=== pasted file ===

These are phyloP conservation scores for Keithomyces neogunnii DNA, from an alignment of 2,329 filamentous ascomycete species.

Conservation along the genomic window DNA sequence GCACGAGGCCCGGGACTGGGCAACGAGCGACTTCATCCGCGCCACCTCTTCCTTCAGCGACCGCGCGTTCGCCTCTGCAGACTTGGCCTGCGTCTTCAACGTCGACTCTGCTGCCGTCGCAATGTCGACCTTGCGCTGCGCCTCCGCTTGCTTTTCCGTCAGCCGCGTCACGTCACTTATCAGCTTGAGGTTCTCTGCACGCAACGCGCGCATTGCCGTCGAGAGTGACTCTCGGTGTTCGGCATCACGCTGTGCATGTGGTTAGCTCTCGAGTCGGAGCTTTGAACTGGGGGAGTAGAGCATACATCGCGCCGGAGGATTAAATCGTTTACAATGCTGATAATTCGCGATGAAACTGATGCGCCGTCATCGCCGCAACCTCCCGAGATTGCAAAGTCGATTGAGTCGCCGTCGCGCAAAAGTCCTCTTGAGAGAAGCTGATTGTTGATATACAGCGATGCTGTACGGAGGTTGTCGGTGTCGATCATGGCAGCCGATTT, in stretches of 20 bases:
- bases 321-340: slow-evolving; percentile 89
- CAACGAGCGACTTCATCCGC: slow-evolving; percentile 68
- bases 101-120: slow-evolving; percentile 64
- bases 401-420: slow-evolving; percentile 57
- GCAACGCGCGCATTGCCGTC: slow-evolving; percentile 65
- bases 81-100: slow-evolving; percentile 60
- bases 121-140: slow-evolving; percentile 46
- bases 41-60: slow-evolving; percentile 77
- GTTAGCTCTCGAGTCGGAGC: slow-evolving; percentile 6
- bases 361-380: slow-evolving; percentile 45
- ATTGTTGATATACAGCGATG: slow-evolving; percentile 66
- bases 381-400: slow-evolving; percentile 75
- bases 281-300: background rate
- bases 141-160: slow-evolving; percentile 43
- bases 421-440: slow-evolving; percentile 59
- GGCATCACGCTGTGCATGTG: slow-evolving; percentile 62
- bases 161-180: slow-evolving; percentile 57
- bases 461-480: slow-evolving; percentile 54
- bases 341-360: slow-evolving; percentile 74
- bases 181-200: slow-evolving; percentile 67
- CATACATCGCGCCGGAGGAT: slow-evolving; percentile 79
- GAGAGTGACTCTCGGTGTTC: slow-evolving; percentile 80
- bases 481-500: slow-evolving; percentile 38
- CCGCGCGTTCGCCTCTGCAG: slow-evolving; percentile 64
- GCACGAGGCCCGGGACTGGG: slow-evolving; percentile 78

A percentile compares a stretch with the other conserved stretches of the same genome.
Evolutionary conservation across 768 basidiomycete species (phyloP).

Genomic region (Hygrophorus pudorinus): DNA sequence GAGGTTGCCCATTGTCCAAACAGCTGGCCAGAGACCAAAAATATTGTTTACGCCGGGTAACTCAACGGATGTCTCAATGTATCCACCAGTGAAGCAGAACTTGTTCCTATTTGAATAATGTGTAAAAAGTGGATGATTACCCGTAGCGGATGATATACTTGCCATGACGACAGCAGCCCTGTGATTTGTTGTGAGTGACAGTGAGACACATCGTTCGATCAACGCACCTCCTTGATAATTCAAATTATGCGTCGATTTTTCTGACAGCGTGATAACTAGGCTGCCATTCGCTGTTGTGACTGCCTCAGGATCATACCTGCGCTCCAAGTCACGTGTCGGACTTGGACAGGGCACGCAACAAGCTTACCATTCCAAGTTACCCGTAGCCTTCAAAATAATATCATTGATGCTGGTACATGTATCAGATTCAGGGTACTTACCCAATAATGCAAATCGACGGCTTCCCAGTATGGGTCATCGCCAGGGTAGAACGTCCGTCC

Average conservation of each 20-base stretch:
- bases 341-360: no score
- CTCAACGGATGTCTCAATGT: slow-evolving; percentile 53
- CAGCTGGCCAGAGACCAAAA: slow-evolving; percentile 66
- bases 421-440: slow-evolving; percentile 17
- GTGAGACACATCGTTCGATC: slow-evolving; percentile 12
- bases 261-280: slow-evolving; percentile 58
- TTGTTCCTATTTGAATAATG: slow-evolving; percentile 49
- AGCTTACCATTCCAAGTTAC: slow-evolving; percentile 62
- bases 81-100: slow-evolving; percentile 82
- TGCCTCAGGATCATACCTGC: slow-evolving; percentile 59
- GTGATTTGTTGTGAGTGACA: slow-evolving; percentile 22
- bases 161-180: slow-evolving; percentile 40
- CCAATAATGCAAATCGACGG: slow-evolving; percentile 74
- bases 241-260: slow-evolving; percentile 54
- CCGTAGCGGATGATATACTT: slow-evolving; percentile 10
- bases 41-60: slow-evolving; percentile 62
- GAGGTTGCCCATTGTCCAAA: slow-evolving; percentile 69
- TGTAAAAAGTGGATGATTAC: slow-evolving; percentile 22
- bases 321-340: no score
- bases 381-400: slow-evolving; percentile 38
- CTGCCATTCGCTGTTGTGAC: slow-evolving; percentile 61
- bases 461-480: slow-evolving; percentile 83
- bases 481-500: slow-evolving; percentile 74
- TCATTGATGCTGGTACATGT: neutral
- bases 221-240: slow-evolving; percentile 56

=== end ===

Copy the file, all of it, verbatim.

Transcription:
These are phyloP conservation scores for Keithomyces neogunnii DNA, from an alignment of 2,329 filamentous ascomycete species.

Conservation along the genomic window DNA sequence GCACGAGGCCCGGGACTGGGCAACGAGCGACTTCATCCGCGCCACCTCTTCCTTCAGCGACCGCGCGTTCGCCTCTGCAGACTTGGCCTGCGTCTTCAACGTCGACTCTGCTGCCGTCGCAATGTCGACCTTGCGCTGCGCCTCCGCTTGCTTTTCCGTCAGCCGCGTCACGTCACTTATCAGCTTGAGGTTCTCTGCACGCAACGCGCGCATTGCCGTCGAGAGTGACTCTCGGTGTTCGGCATCACGCTGTGCATGTGGTTAGCTCTCGAGTCGGAGCTTTGAACTGGGGGAGTAGAGCATACATCGCGCCGGAGGATTAAATCGTTTACAATGCTGATAATTCGCGATGAAACTGATGCGCCGTCATCGCCGCAACCTCCCGAGATTGCAAAGTCGATTGAGTCGCCGTCGCGCAAAAGTCCTCTTGAGAGAAGCTGATTGTTGATATACAGCGATGCTGTACGGAGGTTGTCGGTGTCGATCATGGCAGCCGATTT, in stretches of 20 bases:
- bases 321-340: slow-evolving; percentile 89
- CAACGAGCGACTTCATCCGC: slow-evolving; percentile 68
- bases 101-120: slow-evolving; percentile 64
- bases 401-420: slow-evolving; percentile 57
- GCAACGCGCGCATTGCCGTC: slow-evolving; percentile 65
- bases 81-100: slow-evolving; percentile 60
- bases 121-140: slow-evolving; percentile 46
- bases 41-60: slow-evolving; percentile 77
- GTTAGCTCTCGAGTCGGAGC: slow-evolving; percentile 6
- bases 361-380: slow-evolving; percentile 45
- ATTGTTGATATACAGCGATG: slow-evolving; percentile 66
- bases 381-400: slow-evolving; percentile 75
- bases 281-300: background rate
- bases 141-160: slow-evolving; percentile 43
- bases 421-440: slow-evolving; percentile 59
- GGCATCACGCTGTGCATGTG: slow-evolving; percentile 62
- bases 161-180: slow-evolving; percentile 57
- bases 461-480: slow-evolving; percentile 54
- bases 341-360: slow-evolving; percentile 74
- bases 181-200: slow-evolving; percentile 67
- CATACATCGCGCCGGAGGAT: slow-evolving; percentile 79
- GAGAGTGACTCTCGGTGTTC: slow-evolving; percentile 80
- bases 481-500: slow-evolving; percentile 38
- CCGCGCGTTCGCCTCTGCAG: slow-evolving; percentile 64
- GCACGAGGCCCGGGACTGGG: slow-evolving; percentile 78

A percentile compares a stretch with the other conserved stretches of the same genome.
Evolutionary conservation across 768 basidiomycete species (phyloP).

Genomic region (Hygrophorus pudorinus): DNA sequence GAGGTTGCCCATTGTCCAAACAGCTGGCCAGAGACCAAAAATATTGTTTACGCCGGGTAACTCAACGGATGTCTCAATGTATCCACCAGTGAAGCAGAACTTGTTCCTATTTGAATAATGTGTAAAAAGTGGATGATTACCCGTAGCGGATGATATACTTGCCATGACGACAGCAGCCCTGTGATTTGTTGTGAGTGACAGTGAGACACATCGTTCGATCAACGCACCTCCTTGATAATTCAAATTATGCGTCGATTTTTCTGACAGCGTGATAACTAGGCTGCCATTCGCTGTTGTGACTGCCTCAGGATCATACCTGCGCTCCAAGTCACGTGTCGGACTTGGACAGGGCACGCAACAAGCTTACCATTCCAAGTTACCCGTAGCCTTCAAAATAATATCATTGATGCTGGTACATGTATCAGATTCAGGGTACTTACCCAATAATGCAAATCGACGGCTTCCCAGTATGGGTCATCGCCAGGGTAGAACGTCCGTCC

Average conservation of each 20-base stretch:
- bases 341-360: no score
- CTCAACGGATGTCTCAATGT: slow-evolving; percentile 53
- CAGCTGGCCAGAGACCAAAA: slow-evolving; percentile 66
- bases 421-440: slow-evolving; percentile 17
- GTGAGACACATCGTTCGATC: slow-evolving; percentile 12
- bases 261-280: slow-evolving; percentile 58
- TTGTTCCTATTTGAATAATG: slow-evolving; percentile 49
- AGCTTACCATTCCAAGTTAC: slow-evolving; percentile 62
- bases 81-100: slow-evolving; percentile 82
- TGCCTCAGGATCATACCTGC: slow-evolving; percentile 59
- GTGATTTGTTGTGAGTGACA: slow-evolving; percentile 22
- bases 161-180: slow-evolving; percentile 40
- CCAATAATGCAAATCGACGG: slow-evolving; percentile 74
- bases 241-260: slow-evolving; percentile 54
- CCGTAGCGGATGATATACTT: slow-evolving; percentile 10
- bases 41-60: slow-evolving; percentile 62
- GAGGTTGCCCATTGTCCAAA: slow-evolving; percentile 69
- TGTAAAAAGTGGATGATTAC: slow-evolving; percentile 22
- bases 321-340: no score
- bases 381-400: slow-evolving; percentile 38
- CTGCCATTCGCTGTTGTGAC: slow-evolving; percentile 61
- bases 461-480: slow-evolving; percentile 83
- bases 481-500: slow-evolving; percentile 74
- TCATTGATGCTGGTACATGT: neutral
- bases 221-240: slow-evolving; percentile 56